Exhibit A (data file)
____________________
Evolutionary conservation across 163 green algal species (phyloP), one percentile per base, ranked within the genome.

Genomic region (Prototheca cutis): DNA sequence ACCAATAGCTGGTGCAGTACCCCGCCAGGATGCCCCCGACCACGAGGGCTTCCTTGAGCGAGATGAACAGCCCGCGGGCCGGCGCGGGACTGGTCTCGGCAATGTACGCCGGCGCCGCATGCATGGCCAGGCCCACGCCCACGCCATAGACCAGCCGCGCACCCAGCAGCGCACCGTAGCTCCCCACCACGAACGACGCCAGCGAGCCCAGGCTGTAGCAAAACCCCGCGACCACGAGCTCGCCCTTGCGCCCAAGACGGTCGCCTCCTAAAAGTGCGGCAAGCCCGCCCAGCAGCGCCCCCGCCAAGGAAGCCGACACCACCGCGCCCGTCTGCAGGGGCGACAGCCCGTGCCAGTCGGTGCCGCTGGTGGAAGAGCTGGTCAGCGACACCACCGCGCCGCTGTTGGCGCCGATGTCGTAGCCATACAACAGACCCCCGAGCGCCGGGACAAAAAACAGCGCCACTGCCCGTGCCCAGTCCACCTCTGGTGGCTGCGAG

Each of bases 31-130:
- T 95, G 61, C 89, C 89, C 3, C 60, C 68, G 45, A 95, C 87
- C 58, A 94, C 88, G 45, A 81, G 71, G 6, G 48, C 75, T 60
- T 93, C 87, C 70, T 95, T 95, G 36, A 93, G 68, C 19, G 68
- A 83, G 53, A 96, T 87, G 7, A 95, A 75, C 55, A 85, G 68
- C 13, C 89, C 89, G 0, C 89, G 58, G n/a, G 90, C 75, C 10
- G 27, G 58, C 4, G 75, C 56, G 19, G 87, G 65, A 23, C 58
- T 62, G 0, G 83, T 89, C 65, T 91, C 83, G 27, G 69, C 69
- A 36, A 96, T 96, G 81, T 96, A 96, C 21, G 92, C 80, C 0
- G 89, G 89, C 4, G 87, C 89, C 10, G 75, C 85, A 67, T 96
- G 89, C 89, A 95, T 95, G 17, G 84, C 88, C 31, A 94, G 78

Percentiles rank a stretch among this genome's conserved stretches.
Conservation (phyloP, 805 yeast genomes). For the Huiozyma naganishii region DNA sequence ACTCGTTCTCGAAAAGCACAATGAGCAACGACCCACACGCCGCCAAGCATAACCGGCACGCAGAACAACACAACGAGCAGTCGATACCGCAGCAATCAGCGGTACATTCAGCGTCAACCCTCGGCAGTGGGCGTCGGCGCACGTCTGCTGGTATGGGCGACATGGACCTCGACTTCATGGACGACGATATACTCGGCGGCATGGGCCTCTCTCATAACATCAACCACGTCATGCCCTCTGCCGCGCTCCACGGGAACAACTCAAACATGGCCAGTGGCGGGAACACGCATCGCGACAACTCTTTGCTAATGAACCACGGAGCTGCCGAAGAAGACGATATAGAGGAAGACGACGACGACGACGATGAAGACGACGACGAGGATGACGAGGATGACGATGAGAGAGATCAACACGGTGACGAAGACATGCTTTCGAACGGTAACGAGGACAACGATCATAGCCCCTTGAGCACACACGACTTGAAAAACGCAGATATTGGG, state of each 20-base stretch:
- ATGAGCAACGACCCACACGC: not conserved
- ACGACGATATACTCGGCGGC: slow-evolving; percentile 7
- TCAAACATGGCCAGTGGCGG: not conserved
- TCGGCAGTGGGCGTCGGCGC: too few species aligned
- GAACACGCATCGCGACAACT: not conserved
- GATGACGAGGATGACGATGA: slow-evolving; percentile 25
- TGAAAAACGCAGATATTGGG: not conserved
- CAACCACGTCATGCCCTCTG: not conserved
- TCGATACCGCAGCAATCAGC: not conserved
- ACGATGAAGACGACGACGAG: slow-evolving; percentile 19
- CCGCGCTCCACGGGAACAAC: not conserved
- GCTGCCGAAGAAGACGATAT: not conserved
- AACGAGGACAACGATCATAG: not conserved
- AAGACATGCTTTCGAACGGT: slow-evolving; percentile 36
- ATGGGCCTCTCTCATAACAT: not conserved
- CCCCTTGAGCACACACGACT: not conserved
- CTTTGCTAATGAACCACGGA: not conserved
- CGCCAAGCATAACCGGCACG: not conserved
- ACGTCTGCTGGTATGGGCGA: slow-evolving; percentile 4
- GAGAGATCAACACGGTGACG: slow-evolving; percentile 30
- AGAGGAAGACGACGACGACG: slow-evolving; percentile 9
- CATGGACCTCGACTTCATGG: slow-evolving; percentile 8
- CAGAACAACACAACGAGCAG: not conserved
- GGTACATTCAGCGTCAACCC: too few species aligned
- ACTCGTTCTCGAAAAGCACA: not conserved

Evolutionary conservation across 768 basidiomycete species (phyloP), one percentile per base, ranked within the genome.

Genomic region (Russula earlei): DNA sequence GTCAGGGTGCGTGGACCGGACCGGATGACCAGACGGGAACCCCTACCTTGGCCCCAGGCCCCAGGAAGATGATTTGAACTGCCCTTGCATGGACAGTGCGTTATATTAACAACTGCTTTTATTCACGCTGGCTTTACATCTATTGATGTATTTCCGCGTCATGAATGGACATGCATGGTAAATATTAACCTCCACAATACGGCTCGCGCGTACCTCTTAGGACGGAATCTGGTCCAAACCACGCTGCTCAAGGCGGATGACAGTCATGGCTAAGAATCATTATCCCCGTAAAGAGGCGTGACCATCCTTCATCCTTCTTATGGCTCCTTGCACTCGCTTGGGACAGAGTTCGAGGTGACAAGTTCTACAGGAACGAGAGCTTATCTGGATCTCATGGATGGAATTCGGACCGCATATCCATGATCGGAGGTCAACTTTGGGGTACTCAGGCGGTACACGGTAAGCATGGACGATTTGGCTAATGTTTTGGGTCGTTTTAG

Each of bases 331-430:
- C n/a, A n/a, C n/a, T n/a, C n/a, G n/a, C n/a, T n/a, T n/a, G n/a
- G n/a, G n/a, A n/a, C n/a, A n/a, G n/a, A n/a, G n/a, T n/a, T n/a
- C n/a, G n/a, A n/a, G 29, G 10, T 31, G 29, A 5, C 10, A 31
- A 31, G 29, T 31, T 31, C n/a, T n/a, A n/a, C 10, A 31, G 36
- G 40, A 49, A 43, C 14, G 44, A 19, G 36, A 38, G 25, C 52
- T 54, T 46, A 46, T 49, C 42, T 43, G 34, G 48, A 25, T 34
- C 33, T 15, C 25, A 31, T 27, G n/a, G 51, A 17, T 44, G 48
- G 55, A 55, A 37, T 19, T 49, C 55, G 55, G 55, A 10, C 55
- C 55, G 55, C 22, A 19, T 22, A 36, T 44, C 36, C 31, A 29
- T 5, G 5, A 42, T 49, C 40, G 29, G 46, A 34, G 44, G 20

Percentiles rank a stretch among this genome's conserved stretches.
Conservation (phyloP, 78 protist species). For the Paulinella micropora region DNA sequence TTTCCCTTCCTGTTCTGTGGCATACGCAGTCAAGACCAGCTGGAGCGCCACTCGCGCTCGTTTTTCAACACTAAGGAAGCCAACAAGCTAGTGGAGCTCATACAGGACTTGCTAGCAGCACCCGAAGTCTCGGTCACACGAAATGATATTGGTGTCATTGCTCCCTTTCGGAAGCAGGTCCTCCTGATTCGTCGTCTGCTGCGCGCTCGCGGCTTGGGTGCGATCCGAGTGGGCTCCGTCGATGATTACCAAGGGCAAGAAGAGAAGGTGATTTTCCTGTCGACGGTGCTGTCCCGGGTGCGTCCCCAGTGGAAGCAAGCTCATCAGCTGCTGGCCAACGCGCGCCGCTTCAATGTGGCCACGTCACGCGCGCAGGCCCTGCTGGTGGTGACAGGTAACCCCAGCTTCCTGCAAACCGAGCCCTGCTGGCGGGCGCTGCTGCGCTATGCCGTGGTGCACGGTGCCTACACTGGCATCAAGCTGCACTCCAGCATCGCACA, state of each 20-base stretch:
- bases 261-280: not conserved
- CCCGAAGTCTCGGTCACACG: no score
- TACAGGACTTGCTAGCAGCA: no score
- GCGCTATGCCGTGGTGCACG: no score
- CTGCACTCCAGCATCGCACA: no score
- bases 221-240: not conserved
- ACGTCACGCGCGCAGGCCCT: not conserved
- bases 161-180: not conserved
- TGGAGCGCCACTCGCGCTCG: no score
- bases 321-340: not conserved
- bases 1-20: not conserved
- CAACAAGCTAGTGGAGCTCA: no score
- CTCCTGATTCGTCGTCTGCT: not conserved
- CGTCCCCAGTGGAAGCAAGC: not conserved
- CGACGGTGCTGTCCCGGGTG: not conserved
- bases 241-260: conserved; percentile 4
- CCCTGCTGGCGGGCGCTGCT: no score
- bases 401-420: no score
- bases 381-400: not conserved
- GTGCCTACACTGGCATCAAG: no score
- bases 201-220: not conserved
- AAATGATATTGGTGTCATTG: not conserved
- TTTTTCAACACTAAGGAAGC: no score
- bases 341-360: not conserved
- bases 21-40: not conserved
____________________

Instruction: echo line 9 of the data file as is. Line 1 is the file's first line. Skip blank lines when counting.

- G 27, G 58, C 4, G 75, C 56, G 19, G 87, G 65, A 23, C 58